WW1 poppies

Poppy plucked from the trenches goes on show

BRITAIN’S oldest remembrance day poppy was on show for the first time yesterday.
Private Cecil Roughton was just 17 when he picked the flower during a bloody battle in  Arras, France, in May 1916 [1917?].
The soldier, from the  Royal Warwickshire Regiment, kept it in his notebook before sending it home to Moseley, Birmingham.
It lay forgotten for almost a century until it was donated to the  Royal British Legion.
Welsh experts have preserved the poppy in acrylic and it is on show at the  Montague Inn, Shepton Montague, Somerset.

Poppy from no man’s land found in soldier’s diary

ONE of the oldest surviving First World War poppies – plucked from the killing fields of Flanders in 1915 – has been found in the diary of a former soldier.
Len Smith, of Woodford Green, was 24 when he picked the delicate flower from the ground in no man’s land while serving with the 7th City of London Regiment in Belgium.
Mr Smith, a sniper and battlefield artist, pressed the poppy in to his diary for safe keeping – perfectly preserving it for over 90 years.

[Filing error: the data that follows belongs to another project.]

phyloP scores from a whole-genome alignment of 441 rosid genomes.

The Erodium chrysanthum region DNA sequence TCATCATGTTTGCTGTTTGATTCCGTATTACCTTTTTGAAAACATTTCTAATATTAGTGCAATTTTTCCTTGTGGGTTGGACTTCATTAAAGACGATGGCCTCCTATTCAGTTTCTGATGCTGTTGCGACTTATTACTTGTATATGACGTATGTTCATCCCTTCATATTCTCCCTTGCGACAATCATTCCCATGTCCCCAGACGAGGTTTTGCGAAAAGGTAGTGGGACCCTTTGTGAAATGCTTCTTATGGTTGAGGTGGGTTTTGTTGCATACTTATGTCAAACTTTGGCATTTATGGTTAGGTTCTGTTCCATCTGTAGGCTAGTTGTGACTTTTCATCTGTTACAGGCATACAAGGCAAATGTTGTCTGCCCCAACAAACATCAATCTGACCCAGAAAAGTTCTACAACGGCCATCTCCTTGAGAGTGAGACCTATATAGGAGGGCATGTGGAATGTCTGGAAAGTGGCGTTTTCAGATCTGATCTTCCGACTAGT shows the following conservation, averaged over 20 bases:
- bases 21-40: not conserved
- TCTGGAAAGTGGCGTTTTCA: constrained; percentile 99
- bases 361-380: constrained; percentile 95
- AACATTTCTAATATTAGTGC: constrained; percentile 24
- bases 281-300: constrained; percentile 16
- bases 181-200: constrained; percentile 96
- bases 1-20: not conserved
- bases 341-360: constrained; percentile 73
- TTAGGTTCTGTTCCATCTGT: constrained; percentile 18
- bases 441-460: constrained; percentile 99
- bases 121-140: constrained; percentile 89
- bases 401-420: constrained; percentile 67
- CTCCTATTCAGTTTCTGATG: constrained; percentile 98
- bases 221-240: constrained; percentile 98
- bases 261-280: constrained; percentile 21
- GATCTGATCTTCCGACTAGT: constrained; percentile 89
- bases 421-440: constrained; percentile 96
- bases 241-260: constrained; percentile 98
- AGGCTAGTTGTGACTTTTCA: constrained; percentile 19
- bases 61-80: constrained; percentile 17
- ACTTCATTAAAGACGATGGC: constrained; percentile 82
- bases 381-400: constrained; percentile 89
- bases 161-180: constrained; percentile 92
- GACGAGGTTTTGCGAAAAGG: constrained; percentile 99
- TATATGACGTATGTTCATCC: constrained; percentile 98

The plant, and the illustrated war diary compiled by the infantryman during his service until 1919, have since been published as a book – Drawing Fire – complete with the pictures he drew while on the front line.


In Flanders fields the poppies blow,

Between the crosses, row on row,

That mark our place; and in the sky

The larks, still bravely singing, fly,

Scarce heard amidst the guns below.

We are the dead. Short days ago

We lived, felt dawn, saw sunset glow,

Loved and were loved, and now we lie

In Flanders fields.

Take up our quarrel with the foe:

To you from falling hands we throw

The torch; Be yours to hold it high!

If ye break faith with us who die

We shall not sleep, though poppies grow

In Flanders fields.

by John McCrae, May 1915

WW1 ‘poppy’ letter


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